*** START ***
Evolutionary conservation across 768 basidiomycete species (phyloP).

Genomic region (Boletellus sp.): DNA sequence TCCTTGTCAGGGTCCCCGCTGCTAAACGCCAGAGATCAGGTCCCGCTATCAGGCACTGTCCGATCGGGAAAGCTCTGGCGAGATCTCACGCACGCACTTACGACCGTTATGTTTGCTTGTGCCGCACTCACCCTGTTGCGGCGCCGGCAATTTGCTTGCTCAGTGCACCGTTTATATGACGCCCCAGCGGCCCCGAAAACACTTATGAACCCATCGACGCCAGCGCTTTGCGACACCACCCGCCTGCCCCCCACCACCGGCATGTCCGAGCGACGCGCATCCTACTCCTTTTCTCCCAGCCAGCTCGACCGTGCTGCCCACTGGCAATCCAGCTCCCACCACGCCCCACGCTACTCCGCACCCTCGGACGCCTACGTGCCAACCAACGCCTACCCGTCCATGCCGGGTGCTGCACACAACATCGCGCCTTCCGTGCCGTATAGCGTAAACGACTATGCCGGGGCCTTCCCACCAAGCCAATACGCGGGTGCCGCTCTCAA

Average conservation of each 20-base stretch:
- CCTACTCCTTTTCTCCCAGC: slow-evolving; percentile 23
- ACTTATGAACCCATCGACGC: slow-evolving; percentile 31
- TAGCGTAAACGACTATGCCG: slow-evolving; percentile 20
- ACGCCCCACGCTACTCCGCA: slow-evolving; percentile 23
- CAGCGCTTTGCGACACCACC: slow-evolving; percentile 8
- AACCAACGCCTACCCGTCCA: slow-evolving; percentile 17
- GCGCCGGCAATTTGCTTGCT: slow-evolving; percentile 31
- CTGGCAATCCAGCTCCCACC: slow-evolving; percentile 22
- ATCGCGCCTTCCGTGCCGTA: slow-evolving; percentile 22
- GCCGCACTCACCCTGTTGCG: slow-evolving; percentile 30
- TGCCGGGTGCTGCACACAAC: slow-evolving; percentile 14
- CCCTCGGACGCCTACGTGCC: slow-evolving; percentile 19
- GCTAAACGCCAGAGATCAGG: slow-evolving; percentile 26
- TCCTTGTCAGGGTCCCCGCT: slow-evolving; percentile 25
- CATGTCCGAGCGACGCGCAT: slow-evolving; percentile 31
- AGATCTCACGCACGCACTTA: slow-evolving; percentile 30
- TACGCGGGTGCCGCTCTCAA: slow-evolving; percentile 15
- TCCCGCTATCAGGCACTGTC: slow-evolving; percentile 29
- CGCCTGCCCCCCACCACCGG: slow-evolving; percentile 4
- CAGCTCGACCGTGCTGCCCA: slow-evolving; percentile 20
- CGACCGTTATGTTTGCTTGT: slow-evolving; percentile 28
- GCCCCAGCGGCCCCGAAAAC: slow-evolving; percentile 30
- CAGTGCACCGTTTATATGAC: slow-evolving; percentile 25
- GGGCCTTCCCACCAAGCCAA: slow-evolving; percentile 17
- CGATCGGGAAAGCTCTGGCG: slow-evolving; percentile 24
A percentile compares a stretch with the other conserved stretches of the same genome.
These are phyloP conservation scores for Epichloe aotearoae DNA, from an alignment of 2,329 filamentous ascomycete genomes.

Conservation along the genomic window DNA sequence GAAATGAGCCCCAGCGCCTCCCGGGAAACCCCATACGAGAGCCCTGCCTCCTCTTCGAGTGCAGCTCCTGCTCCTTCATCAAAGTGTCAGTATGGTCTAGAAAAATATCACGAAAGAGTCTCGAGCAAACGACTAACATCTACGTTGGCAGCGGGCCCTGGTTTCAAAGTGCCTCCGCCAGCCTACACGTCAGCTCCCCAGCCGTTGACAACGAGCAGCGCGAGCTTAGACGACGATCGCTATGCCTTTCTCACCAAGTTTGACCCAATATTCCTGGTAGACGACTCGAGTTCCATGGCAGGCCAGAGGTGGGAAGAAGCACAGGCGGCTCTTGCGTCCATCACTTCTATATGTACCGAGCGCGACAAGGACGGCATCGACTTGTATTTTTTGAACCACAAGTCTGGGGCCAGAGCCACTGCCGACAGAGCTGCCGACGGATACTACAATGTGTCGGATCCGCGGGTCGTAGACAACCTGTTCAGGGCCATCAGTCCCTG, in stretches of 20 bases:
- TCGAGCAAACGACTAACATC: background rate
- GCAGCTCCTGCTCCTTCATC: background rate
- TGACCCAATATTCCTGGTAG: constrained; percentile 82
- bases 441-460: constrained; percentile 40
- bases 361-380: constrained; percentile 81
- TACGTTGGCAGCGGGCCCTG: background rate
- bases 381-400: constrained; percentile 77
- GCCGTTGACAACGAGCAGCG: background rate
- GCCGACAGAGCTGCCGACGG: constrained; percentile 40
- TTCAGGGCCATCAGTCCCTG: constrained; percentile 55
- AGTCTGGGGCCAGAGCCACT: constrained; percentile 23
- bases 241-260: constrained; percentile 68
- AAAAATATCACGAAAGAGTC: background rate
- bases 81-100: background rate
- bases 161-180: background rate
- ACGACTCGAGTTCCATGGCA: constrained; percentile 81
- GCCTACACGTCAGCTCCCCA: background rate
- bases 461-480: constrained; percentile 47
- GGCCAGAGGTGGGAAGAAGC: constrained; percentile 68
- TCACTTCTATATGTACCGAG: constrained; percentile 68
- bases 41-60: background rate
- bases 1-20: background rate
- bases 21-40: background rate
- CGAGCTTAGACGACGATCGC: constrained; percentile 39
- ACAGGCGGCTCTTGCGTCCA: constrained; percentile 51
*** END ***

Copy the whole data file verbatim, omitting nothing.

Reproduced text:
Evolutionary conservation across 768 basidiomycete species (phyloP).

Genomic region (Boletellus sp.): DNA sequence TCCTTGTCAGGGTCCCCGCTGCTAAACGCCAGAGATCAGGTCCCGCTATCAGGCACTGTCCGATCGGGAAAGCTCTGGCGAGATCTCACGCACGCACTTACGACCGTTATGTTTGCTTGTGCCGCACTCACCCTGTTGCGGCGCCGGCAATTTGCTTGCTCAGTGCACCGTTTATATGACGCCCCAGCGGCCCCGAAAACACTTATGAACCCATCGACGCCAGCGCTTTGCGACACCACCCGCCTGCCCCCCACCACCGGCATGTCCGAGCGACGCGCATCCTACTCCTTTTCTCCCAGCCAGCTCGACCGTGCTGCCCACTGGCAATCCAGCTCCCACCACGCCCCACGCTACTCCGCACCCTCGGACGCCTACGTGCCAACCAACGCCTACCCGTCCATGCCGGGTGCTGCACACAACATCGCGCCTTCCGTGCCGTATAGCGTAAACGACTATGCCGGGGCCTTCCCACCAAGCCAATACGCGGGTGCCGCTCTCAA

Average conservation of each 20-base stretch:
- CCTACTCCTTTTCTCCCAGC: slow-evolving; percentile 23
- ACTTATGAACCCATCGACGC: slow-evolving; percentile 31
- TAGCGTAAACGACTATGCCG: slow-evolving; percentile 20
- ACGCCCCACGCTACTCCGCA: slow-evolving; percentile 23
- CAGCGCTTTGCGACACCACC: slow-evolving; percentile 8
- AACCAACGCCTACCCGTCCA: slow-evolving; percentile 17
- GCGCCGGCAATTTGCTTGCT: slow-evolving; percentile 31
- CTGGCAATCCAGCTCCCACC: slow-evolving; percentile 22
- ATCGCGCCTTCCGTGCCGTA: slow-evolving; percentile 22
- GCCGCACTCACCCTGTTGCG: slow-evolving; percentile 30
- TGCCGGGTGCTGCACACAAC: slow-evolving; percentile 14
- CCCTCGGACGCCTACGTGCC: slow-evolving; percentile 19
- GCTAAACGCCAGAGATCAGG: slow-evolving; percentile 26
- TCCTTGTCAGGGTCCCCGCT: slow-evolving; percentile 25
- CATGTCCGAGCGACGCGCAT: slow-evolving; percentile 31
- AGATCTCACGCACGCACTTA: slow-evolving; percentile 30
- TACGCGGGTGCCGCTCTCAA: slow-evolving; percentile 15
- TCCCGCTATCAGGCACTGTC: slow-evolving; percentile 29
- CGCCTGCCCCCCACCACCGG: slow-evolving; percentile 4
- CAGCTCGACCGTGCTGCCCA: slow-evolving; percentile 20
- CGACCGTTATGTTTGCTTGT: slow-evolving; percentile 28
- GCCCCAGCGGCCCCGAAAAC: slow-evolving; percentile 30
- CAGTGCACCGTTTATATGAC: slow-evolving; percentile 25
- GGGCCTTCCCACCAAGCCAA: slow-evolving; percentile 17
- CGATCGGGAAAGCTCTGGCG: slow-evolving; percentile 24
A percentile compares a stretch with the other conserved stretches of the same genome.
These are phyloP conservation scores for Epichloe aotearoae DNA, from an alignment of 2,329 filamentous ascomycete genomes.

Conservation along the genomic window DNA sequence GAAATGAGCCCCAGCGCCTCCCGGGAAACCCCATACGAGAGCCCTGCCTCCTCTTCGAGTGCAGCTCCTGCTCCTTCATCAAAGTGTCAGTATGGTCTAGAAAAATATCACGAAAGAGTCTCGAGCAAACGACTAACATCTACGTTGGCAGCGGGCCCTGGTTTCAAAGTGCCTCCGCCAGCCTACACGTCAGCTCCCCAGCCGTTGACAACGAGCAGCGCGAGCTTAGACGACGATCGCTATGCCTTTCTCACCAAGTTTGACCCAATATTCCTGGTAGACGACTCGAGTTCCATGGCAGGCCAGAGGTGGGAAGAAGCACAGGCGGCTCTTGCGTCCATCACTTCTATATGTACCGAGCGCGACAAGGACGGCATCGACTTGTATTTTTTGAACCACAAGTCTGGGGCCAGAGCCACTGCCGACAGAGCTGCCGACGGATACTACAATGTGTCGGATCCGCGGGTCGTAGACAACCTGTTCAGGGCCATCAGTCCCTG, in stretches of 20 bases:
- TCGAGCAAACGACTAACATC: background rate
- GCAGCTCCTGCTCCTTCATC: background rate
- TGACCCAATATTCCTGGTAG: constrained; percentile 82
- bases 441-460: constrained; percentile 40
- bases 361-380: constrained; percentile 81
- TACGTTGGCAGCGGGCCCTG: background rate
- bases 381-400: constrained; percentile 77
- GCCGTTGACAACGAGCAGCG: background rate
- GCCGACAGAGCTGCCGACGG: constrained; percentile 40
- TTCAGGGCCATCAGTCCCTG: constrained; percentile 55
- AGTCTGGGGCCAGAGCCACT: constrained; percentile 23
- bases 241-260: constrained; percentile 68
- AAAAATATCACGAAAGAGTC: background rate
- bases 81-100: background rate
- bases 161-180: background rate
- ACGACTCGAGTTCCATGGCA: constrained; percentile 81
- GCCTACACGTCAGCTCCCCA: background rate
- bases 461-480: constrained; percentile 47
- GGCCAGAGGTGGGAAGAAGC: constrained; percentile 68
- TCACTTCTATATGTACCGAG: constrained; percentile 68
- bases 41-60: background rate
- bases 1-20: background rate
- bases 21-40: background rate
- CGAGCTTAGACGACGATCGC: constrained; percentile 39
- ACAGGCGGCTCTTGCGTCCA: constrained; percentile 51